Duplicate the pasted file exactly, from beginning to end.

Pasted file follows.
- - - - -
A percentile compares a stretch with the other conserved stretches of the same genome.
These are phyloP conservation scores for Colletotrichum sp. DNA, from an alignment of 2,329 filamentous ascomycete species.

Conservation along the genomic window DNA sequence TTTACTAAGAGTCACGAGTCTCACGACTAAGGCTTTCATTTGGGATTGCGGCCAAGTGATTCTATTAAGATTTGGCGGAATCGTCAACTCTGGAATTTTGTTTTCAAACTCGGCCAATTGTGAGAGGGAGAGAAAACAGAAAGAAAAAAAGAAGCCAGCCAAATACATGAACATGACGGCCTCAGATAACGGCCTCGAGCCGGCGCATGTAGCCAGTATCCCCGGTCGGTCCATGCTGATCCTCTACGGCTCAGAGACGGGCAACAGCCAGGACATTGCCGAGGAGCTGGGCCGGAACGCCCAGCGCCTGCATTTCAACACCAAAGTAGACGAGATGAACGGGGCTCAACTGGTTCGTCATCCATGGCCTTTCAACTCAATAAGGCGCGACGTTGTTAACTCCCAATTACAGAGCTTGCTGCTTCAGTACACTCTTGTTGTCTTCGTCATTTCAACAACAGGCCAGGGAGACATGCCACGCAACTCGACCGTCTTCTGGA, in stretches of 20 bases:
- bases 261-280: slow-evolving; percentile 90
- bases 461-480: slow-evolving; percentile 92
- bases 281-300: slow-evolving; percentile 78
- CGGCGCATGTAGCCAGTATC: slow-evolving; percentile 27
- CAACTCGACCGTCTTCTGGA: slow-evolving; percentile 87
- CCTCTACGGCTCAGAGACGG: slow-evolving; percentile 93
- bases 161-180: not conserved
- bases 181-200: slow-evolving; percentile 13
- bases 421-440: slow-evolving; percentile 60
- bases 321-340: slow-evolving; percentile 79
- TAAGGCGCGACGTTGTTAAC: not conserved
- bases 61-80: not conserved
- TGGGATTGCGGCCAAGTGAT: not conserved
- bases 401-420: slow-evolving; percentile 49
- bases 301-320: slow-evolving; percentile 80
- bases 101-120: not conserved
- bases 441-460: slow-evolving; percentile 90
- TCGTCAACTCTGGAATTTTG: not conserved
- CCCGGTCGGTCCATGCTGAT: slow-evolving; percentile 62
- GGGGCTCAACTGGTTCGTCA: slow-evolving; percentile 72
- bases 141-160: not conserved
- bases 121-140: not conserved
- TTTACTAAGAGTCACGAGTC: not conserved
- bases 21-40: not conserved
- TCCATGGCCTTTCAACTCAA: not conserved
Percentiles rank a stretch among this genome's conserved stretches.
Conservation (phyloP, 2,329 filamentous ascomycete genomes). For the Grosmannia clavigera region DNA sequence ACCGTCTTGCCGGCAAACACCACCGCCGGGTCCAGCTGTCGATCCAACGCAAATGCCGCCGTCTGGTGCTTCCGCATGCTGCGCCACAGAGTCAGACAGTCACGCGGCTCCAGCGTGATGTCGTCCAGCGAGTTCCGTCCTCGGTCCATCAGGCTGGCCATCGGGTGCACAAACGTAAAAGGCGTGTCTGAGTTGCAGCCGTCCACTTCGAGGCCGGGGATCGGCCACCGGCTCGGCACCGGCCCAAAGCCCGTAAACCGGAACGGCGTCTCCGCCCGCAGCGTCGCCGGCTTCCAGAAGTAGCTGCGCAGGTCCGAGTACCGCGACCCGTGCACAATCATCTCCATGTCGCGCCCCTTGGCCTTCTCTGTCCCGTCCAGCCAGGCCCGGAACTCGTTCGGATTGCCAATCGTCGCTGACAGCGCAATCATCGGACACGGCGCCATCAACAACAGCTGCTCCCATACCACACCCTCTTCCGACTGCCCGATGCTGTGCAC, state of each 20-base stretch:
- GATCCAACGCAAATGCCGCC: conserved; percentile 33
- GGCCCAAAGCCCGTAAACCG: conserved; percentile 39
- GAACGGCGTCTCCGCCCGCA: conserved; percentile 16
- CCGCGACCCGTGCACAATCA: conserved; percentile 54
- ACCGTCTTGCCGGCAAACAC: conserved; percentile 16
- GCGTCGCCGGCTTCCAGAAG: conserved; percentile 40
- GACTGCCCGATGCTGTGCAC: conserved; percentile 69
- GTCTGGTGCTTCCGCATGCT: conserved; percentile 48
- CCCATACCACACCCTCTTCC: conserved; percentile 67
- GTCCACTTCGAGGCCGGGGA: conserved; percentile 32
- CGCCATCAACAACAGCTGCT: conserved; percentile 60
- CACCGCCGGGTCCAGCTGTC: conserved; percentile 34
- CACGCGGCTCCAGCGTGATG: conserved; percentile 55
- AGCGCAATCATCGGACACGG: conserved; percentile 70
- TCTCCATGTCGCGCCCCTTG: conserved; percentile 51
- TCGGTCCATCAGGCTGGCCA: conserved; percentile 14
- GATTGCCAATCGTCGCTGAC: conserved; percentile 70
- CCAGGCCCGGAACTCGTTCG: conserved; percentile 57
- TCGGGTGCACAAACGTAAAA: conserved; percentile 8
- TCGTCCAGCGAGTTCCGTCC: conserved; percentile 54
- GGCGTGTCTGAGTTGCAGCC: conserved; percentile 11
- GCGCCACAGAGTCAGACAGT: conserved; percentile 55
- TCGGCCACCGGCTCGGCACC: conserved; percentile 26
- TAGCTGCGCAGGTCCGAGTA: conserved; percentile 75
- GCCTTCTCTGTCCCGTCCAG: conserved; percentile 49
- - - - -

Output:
A percentile compares a stretch with the other conserved stretches of the same genome.
These are phyloP conservation scores for Colletotrichum sp. DNA, from an alignment of 2,329 filamentous ascomycete species.

Conservation along the genomic window DNA sequence TTTACTAAGAGTCACGAGTCTCACGACTAAGGCTTTCATTTGGGATTGCGGCCAAGTGATTCTATTAAGATTTGGCGGAATCGTCAACTCTGGAATTTTGTTTTCAAACTCGGCCAATTGTGAGAGGGAGAGAAAACAGAAAGAAAAAAAGAAGCCAGCCAAATACATGAACATGACGGCCTCAGATAACGGCCTCGAGCCGGCGCATGTAGCCAGTATCCCCGGTCGGTCCATGCTGATCCTCTACGGCTCAGAGACGGGCAACAGCCAGGACATTGCCGAGGAGCTGGGCCGGAACGCCCAGCGCCTGCATTTCAACACCAAAGTAGACGAGATGAACGGGGCTCAACTGGTTCGTCATCCATGGCCTTTCAACTCAATAAGGCGCGACGTTGTTAACTCCCAATTACAGAGCTTGCTGCTTCAGTACACTCTTGTTGTCTTCGTCATTTCAACAACAGGCCAGGGAGACATGCCACGCAACTCGACCGTCTTCTGGA, in stretches of 20 bases:
- bases 261-280: slow-evolving; percentile 90
- bases 461-480: slow-evolving; percentile 92
- bases 281-300: slow-evolving; percentile 78
- CGGCGCATGTAGCCAGTATC: slow-evolving; percentile 27
- CAACTCGACCGTCTTCTGGA: slow-evolving; percentile 87
- CCTCTACGGCTCAGAGACGG: slow-evolving; percentile 93
- bases 161-180: not conserved
- bases 181-200: slow-evolving; percentile 13
- bases 421-440: slow-evolving; percentile 60
- bases 321-340: slow-evolving; percentile 79
- TAAGGCGCGACGTTGTTAAC: not conserved
- bases 61-80: not conserved
- TGGGATTGCGGCCAAGTGAT: not conserved
- bases 401-420: slow-evolving; percentile 49
- bases 301-320: slow-evolving; percentile 80
- bases 101-120: not conserved
- bases 441-460: slow-evolving; percentile 90
- TCGTCAACTCTGGAATTTTG: not conserved
- CCCGGTCGGTCCATGCTGAT: slow-evolving; percentile 62
- GGGGCTCAACTGGTTCGTCA: slow-evolving; percentile 72
- bases 141-160: not conserved
- bases 121-140: not conserved
- TTTACTAAGAGTCACGAGTC: not conserved
- bases 21-40: not conserved
- TCCATGGCCTTTCAACTCAA: not conserved
Percentiles rank a stretch among this genome's conserved stretches.
Conservation (phyloP, 2,329 filamentous ascomycete genomes). For the Grosmannia clavigera region DNA sequence ACCGTCTTGCCGGCAAACACCACCGCCGGGTCCAGCTGTCGATCCAACGCAAATGCCGCCGTCTGGTGCTTCCGCATGCTGCGCCACAGAGTCAGACAGTCACGCGGCTCCAGCGTGATGTCGTCCAGCGAGTTCCGTCCTCGGTCCATCAGGCTGGCCATCGGGTGCACAAACGTAAAAGGCGTGTCTGAGTTGCAGCCGTCCACTTCGAGGCCGGGGATCGGCCACCGGCTCGGCACCGGCCCAAAGCCCGTAAACCGGAACGGCGTCTCCGCCCGCAGCGTCGCCGGCTTCCAGAAGTAGCTGCGCAGGTCCGAGTACCGCGACCCGTGCACAATCATCTCCATGTCGCGCCCCTTGGCCTTCTCTGTCCCGTCCAGCCAGGCCCGGAACTCGTTCGGATTGCCAATCGTCGCTGACAGCGCAATCATCGGACACGGCGCCATCAACAACAGCTGCTCCCATACCACACCCTCTTCCGACTGCCCGATGCTGTGCAC, state of each 20-base stretch:
- GATCCAACGCAAATGCCGCC: conserved; percentile 33
- GGCCCAAAGCCCGTAAACCG: conserved; percentile 39
- GAACGGCGTCTCCGCCCGCA: conserved; percentile 16
- CCGCGACCCGTGCACAATCA: conserved; percentile 54
- ACCGTCTTGCCGGCAAACAC: conserved; percentile 16
- GCGTCGCCGGCTTCCAGAAG: conserved; percentile 40
- GACTGCCCGATGCTGTGCAC: conserved; percentile 69
- GTCTGGTGCTTCCGCATGCT: conserved; percentile 48
- CCCATACCACACCCTCTTCC: conserved; percentile 67
- GTCCACTTCGAGGCCGGGGA: conserved; percentile 32
- CGCCATCAACAACAGCTGCT: conserved; percentile 60
- CACCGCCGGGTCCAGCTGTC: conserved; percentile 34
- CACGCGGCTCCAGCGTGATG: conserved; percentile 55
- AGCGCAATCATCGGACACGG: conserved; percentile 70
- TCTCCATGTCGCGCCCCTTG: conserved; percentile 51
- TCGGTCCATCAGGCTGGCCA: conserved; percentile 14
- GATTGCCAATCGTCGCTGAC: conserved; percentile 70
- CCAGGCCCGGAACTCGTTCG: conserved; percentile 57
- TCGGGTGCACAAACGTAAAA: conserved; percentile 8
- TCGTCCAGCGAGTTCCGTCC: conserved; percentile 54
- GGCGTGTCTGAGTTGCAGCC: conserved; percentile 11
- GCGCCACAGAGTCAGACAGT: conserved; percentile 55
- TCGGCCACCGGCTCGGCACC: conserved; percentile 26
- TAGCTGCGCAGGTCCGAGTA: conserved; percentile 75
- GCCTTCTCTGTCCCGTCCAG: conserved; percentile 49